Mars Shot

Consider this set of objectives…Launch a 794-pound object up through the earth’s atmosphere, travel 300 million miles through space (yes, 300 million!) over the course of seven months, hit the thin atmosphere of a small, remote planet at precisely a 12 degree angle, survive entry temperatures of over 2,700 degrees F (steel melts at 2,500 degrees F), create a series of remotely initiated, automated actions that will slow your projectile from 12,300 mph (roughly 16x the speed of sound) and gently land in a specifically designated spot on a barren, rugged planet. Impossible! Crazy! Done! On November 26th, 2018 a team of scientists and engineers at NASA completed this mind-bending feat successfully placing the InSight lander in the “Elysium Planitia” area on the surface of Mars. Smart, talented, inspired people working together are capable of truly incredible things. What can we learn from NASA that could apply to what we do as marketing leaders?

It starts with big vision – Years ago, a group of people showed up and pitched another group of people on the InSight lander idea. “So here’s what we want to do…” and then proceeded to share the scenario above. Think about the audacity to pitch a project like this and even further, think about what it would take to say “Sure, we’ll fund and support that idea.” Buy-in to a project like this requires a shared belief in the virtue and meaning of the mission and a commitment that despite the challenges and uncertainty the idea is worth pursuing. This requires serious organizational courage, a willingness to potentially fail in a costly and visible way while at the same time recognizing how the successful completion of the project could be extraordinarily inspirational and meaningful. NASA has a history of this kind of organizational bravery, knowing the challenges and risks yet moving ahead anyway.

Everyone’s in it together – The NASA team takes the “shared objectives” idea to the extreme. The entire team was virtually buckled in and hurtling through space on that little craft. There were no issues with misaligned KPIs, benign acceptance of others missing their numbers or doing mediocre work. If Bob in navigation forgot to carry the 1 and the craft careened off into the void the whole team would have been lost with it. If Sue botched a software update and communication with the craft failed, the entire NASA team would have been cut off. The fate of the mission relied on EVERYONE doing their best work, and EVERYONE was reliant on the work of others for the mission to succeed.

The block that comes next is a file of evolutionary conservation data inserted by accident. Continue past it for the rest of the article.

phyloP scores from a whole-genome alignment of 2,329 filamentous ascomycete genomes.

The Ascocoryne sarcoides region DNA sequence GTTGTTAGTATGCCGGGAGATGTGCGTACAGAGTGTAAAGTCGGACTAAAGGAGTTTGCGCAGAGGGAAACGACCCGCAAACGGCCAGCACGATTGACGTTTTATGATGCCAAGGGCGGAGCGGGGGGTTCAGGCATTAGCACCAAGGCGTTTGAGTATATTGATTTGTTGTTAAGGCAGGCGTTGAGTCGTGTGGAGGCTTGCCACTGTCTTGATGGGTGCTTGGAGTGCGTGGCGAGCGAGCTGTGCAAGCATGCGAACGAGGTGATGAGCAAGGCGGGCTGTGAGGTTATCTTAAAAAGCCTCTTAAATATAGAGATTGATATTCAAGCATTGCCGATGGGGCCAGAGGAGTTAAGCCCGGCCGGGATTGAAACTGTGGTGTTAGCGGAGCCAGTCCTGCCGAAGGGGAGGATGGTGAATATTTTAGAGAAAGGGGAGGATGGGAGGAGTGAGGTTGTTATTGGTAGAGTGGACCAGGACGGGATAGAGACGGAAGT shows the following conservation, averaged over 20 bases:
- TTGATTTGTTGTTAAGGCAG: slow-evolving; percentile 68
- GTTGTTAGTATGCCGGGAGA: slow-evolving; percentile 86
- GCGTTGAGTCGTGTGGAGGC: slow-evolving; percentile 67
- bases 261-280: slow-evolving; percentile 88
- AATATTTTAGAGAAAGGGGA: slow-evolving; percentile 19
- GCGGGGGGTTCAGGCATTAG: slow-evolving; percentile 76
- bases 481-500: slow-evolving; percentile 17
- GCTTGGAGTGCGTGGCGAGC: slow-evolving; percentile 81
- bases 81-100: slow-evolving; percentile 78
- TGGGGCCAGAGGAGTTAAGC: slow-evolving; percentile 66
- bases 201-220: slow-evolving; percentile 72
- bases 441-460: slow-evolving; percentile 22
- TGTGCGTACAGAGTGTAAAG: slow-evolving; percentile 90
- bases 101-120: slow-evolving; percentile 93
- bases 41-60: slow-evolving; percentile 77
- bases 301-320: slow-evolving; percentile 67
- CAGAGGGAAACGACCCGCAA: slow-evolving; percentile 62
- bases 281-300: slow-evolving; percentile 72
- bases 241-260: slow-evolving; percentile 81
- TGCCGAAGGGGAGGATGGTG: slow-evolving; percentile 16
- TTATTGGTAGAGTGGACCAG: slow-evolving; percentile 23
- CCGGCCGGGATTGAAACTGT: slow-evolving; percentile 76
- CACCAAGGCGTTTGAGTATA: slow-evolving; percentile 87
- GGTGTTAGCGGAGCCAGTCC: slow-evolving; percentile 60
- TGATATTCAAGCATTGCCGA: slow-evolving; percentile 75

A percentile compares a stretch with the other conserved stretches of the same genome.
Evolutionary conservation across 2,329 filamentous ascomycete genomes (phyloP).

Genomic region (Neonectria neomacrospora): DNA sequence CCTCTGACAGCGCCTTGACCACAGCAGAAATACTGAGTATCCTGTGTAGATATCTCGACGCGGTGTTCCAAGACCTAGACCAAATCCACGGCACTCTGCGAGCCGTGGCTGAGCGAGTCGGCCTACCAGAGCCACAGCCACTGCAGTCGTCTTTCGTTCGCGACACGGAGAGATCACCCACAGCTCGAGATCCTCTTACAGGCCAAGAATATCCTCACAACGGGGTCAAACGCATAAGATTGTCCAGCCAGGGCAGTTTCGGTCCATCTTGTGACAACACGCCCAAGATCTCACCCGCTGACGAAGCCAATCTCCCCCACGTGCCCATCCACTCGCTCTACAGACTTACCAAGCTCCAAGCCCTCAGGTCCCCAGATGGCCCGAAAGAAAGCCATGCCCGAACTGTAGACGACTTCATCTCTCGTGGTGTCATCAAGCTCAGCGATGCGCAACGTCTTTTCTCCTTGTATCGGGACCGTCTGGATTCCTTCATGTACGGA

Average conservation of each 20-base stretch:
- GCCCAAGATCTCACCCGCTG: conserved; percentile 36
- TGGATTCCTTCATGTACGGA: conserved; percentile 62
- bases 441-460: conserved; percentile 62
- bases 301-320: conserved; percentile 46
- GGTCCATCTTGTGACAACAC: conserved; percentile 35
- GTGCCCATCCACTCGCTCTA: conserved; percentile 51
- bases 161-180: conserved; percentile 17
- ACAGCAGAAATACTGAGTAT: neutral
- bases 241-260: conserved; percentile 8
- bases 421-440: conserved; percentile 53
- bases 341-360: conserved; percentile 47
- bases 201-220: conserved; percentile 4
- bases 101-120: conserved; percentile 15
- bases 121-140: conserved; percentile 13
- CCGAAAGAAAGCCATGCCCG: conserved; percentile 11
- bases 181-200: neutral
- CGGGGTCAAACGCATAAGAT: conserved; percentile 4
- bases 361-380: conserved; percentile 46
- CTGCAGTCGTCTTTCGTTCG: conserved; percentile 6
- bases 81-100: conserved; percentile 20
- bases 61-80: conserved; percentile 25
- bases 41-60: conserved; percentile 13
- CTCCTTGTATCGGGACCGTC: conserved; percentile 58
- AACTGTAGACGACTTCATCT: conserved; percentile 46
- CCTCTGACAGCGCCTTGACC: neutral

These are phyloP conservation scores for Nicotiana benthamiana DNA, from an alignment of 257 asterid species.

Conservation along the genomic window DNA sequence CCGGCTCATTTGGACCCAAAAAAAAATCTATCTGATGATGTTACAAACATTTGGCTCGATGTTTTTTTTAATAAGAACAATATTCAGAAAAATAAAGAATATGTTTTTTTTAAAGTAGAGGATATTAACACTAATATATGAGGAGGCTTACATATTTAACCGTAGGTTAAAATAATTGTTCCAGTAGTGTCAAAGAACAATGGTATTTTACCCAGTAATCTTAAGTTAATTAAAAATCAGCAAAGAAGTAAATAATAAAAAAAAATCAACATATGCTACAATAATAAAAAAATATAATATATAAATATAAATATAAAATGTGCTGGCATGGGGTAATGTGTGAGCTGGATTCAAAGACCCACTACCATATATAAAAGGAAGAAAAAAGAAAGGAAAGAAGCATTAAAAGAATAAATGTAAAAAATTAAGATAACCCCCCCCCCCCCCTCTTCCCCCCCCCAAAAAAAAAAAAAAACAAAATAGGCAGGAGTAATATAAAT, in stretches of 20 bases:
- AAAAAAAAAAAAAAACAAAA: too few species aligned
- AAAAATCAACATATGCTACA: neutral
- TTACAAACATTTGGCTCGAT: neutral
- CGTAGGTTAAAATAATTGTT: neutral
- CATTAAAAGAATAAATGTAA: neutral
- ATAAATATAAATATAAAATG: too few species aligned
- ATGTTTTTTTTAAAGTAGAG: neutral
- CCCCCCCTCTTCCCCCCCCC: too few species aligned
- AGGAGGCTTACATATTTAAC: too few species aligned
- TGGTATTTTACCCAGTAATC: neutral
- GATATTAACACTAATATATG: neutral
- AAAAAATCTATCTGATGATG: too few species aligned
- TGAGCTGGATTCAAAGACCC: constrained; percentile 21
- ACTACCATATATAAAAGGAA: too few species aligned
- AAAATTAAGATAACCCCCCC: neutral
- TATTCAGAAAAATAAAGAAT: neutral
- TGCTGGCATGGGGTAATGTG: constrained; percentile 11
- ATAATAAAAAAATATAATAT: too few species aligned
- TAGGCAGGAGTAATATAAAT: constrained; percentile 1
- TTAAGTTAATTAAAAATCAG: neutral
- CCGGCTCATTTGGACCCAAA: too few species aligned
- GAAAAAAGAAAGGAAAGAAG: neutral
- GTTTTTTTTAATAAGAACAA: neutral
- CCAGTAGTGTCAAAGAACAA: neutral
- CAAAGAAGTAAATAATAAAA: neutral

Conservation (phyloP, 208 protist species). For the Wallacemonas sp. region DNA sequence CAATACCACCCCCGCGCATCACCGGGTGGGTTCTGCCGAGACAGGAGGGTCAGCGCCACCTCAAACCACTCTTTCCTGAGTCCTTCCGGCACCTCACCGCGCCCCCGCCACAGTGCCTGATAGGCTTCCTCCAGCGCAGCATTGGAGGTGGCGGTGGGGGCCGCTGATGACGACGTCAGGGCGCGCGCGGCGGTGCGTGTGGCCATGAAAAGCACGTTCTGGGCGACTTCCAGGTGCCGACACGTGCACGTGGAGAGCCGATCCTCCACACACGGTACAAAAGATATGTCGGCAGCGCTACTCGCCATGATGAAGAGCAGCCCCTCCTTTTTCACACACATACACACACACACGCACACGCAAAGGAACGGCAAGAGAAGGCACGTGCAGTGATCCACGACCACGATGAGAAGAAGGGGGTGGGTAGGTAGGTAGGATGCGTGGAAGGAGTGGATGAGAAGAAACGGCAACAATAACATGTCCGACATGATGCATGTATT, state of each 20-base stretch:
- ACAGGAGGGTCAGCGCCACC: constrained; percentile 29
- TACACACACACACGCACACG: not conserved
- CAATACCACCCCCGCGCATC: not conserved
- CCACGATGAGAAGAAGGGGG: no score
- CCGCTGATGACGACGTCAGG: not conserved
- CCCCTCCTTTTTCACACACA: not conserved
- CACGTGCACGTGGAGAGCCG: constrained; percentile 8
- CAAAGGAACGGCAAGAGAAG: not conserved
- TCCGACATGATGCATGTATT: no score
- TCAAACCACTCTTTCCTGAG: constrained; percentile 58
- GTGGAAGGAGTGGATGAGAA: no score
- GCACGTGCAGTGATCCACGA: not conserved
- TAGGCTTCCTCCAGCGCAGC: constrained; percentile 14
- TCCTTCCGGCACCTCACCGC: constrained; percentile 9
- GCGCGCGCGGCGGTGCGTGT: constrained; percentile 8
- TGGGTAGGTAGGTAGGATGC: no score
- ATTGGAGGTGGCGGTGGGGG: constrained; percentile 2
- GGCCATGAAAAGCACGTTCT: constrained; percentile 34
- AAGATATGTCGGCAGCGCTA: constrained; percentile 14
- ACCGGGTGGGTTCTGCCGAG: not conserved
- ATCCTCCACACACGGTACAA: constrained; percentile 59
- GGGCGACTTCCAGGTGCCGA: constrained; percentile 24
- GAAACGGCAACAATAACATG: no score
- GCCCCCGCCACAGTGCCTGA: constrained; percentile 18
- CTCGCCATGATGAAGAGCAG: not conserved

Freaky genius talent – If there were a way to measure the intelligence in a room the raw cerebral horsepower in the NASA control room would be off the charts. Beyond just intellect, the science and engineering skill levels required to be on such an elite team is insanely high. Achieving something so difficult where the stakes are so high requires the absolute best and brightest minds.

Execution is everything – Being smart and good at what you do doesn’t get things done. The brilliant NASA team had to combine their subject matter expertise with flawless execution. Going out on a limb here, but guessing the level of precision required to get the InSight lander on the surface of Mars is vastly beyond what any of us deal with in our daily lives. Each member of the team had to execute their individual elements to perfection while at the same time working seamlessly with the rest of the larger team. In many marketing organizations execution has been relegated to a downstream operations function, marketing grunt work, without a lot of respect for the craft required to do things well. The NASA team did not undervalue execution.

There are plenty of painfully cliched metaphors for teamwork (rowers, symphony/band, sports team, etc.) none of which are as powerful as the NASA InSight team. The magnitude of what they’ve achieved, their shared commitment, the quality of the team and focus on execution put them in a league of their own (badum-CHING).

Does your organization have a big vision? Maybe even something that envokes a feeling of wonder or seems a little crazy? Jim Collins and Jerry Poras were proposing this thinking way back in the mid-nineties with the concept of the Big Hairy Audacious Goal (BHAG) from the classic book Built to Last: Successful Habits of Visionary Companies. It may be a stretch to come up with anything as world-changing as landing on Mars, but we should consider what bold, meaningful and wildly ambitious things we might aspire to achieve.

Is everyone in your organization sharing the same higher-order objectives or is everyone still micromanaging their own individual KPIs? Is it possible members of the team could be hitting their numbers and yet your “spacecraft” could still crash into a planet at 12,000 mph? Are you confident your team has the talent, the training and the command of their craft to perform the core disciplines required for success? Is there respect for the craft of marketing? Does your team take pride in the execution of their roles and not just the completion of their deliverables? We should think about our own “Mars landing” and how we can establish the inspiration, talent, and execution required to make it happen.

The NASA InSight lander is running experiments, taking photographs and communicating with earth from a planet 300 million miles away! It’s staggering to me. I hope we haven’t lost the ability to be amazed by an achievement like InSight and can appreciate the enormity of what NASA has achieved. Likewise, I hope that as business and marketing leaders we haven’t lost our ability to go big, beyond just incrementalism and productivity and consider how we can do something much, much bigger. 3, 2, 1, launch…

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